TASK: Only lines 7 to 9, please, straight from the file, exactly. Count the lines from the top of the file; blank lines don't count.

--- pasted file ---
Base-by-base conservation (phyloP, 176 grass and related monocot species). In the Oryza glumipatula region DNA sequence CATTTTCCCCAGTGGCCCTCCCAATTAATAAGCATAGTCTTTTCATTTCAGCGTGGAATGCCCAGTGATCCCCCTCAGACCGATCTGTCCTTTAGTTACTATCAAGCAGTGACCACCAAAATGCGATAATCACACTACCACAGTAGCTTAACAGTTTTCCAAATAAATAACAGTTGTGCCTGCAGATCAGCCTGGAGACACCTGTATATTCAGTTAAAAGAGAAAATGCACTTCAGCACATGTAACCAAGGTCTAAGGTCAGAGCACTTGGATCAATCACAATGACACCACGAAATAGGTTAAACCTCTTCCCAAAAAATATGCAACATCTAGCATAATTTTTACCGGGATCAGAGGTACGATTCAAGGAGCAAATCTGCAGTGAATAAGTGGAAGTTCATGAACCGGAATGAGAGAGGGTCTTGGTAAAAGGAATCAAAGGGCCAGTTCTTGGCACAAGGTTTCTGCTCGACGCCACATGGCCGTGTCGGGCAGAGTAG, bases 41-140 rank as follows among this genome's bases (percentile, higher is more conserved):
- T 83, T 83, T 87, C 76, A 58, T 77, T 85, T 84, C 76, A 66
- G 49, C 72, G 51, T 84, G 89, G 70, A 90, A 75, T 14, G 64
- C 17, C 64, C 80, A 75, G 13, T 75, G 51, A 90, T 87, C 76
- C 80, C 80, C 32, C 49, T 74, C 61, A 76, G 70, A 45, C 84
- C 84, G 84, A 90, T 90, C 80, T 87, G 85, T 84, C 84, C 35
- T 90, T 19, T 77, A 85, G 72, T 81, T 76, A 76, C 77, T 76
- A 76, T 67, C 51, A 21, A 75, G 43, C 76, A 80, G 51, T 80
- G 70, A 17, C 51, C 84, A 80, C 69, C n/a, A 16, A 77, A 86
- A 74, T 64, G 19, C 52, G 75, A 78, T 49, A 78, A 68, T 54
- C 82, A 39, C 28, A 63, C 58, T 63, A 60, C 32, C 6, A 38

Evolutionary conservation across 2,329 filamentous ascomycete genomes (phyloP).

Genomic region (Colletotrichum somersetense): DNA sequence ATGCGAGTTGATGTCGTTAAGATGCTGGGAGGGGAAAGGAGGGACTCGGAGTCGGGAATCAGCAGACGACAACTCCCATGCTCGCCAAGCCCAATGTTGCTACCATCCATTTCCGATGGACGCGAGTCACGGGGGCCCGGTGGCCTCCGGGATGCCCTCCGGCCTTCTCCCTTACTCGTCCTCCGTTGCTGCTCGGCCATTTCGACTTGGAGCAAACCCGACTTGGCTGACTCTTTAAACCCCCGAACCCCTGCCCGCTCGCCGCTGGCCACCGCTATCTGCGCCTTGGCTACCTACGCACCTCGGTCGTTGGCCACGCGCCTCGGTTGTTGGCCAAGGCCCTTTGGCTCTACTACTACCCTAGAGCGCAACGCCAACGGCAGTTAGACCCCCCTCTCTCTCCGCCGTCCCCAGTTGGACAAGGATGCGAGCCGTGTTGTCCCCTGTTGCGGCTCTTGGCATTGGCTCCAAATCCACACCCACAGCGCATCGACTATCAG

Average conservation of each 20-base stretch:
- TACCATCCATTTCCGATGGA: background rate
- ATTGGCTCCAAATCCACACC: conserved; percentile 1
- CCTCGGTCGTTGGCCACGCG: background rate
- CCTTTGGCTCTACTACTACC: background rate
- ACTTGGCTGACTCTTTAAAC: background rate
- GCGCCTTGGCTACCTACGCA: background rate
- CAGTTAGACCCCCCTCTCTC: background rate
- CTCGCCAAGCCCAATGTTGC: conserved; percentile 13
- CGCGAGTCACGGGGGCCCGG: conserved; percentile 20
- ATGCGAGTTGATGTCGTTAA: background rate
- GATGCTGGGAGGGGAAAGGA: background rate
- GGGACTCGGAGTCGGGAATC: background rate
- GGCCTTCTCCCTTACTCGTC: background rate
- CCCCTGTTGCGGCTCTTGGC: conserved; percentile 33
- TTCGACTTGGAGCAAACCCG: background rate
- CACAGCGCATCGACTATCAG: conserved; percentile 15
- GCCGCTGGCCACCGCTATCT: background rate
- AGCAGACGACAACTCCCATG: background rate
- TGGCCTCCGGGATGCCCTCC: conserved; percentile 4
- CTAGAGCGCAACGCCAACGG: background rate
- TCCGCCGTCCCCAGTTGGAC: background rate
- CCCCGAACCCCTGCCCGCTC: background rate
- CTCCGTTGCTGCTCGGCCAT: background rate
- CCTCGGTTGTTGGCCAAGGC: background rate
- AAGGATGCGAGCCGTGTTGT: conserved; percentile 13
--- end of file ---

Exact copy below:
- T 90, T 19, T 77, A 85, G 72, T 81, T 76, A 76, C 77, T 76
- A 76, T 67, C 51, A 21, A 75, G 43, C 76, A 80, G 51, T 80
- G 70, A 17, C 51, C 84, A 80, C 69, C n/a, A 16, A 77, A 86